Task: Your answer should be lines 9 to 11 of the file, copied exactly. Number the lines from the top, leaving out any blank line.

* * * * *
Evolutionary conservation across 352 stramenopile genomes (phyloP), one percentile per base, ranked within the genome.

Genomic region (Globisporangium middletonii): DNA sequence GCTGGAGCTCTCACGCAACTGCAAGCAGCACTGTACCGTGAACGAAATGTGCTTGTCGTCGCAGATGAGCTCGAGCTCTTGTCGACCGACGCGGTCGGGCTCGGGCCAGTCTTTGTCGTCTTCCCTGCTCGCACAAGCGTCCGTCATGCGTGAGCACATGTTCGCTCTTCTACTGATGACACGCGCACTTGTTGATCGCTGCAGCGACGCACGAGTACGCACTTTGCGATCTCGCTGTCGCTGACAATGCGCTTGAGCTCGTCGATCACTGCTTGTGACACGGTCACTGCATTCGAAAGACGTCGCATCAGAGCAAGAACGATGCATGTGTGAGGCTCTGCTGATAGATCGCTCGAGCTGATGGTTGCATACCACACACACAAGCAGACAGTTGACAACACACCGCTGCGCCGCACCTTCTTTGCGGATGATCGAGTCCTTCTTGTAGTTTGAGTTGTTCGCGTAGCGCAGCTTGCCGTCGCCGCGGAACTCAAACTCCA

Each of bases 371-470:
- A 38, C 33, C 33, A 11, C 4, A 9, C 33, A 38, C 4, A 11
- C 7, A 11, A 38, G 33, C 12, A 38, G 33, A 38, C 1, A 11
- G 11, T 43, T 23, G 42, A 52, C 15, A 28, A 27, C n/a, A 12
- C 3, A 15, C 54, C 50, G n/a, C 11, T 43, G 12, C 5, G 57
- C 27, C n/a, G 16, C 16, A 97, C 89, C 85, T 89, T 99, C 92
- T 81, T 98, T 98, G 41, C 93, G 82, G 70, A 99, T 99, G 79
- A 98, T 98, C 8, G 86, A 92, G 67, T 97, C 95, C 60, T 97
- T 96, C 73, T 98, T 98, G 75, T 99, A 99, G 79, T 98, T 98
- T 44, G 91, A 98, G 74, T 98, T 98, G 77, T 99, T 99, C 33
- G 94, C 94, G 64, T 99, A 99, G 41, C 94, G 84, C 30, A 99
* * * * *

- T 81, T 98, T 98, G 41, C 93, G 82, G 70, A 99, T 99, G 79
- A 98, T 98, C 8, G 86, A 92, G 67, T 97, C 95, C 60, T 97
- T 96, C 73, T 98, T 98, G 75, T 99, A 99, G 79, T 98, T 98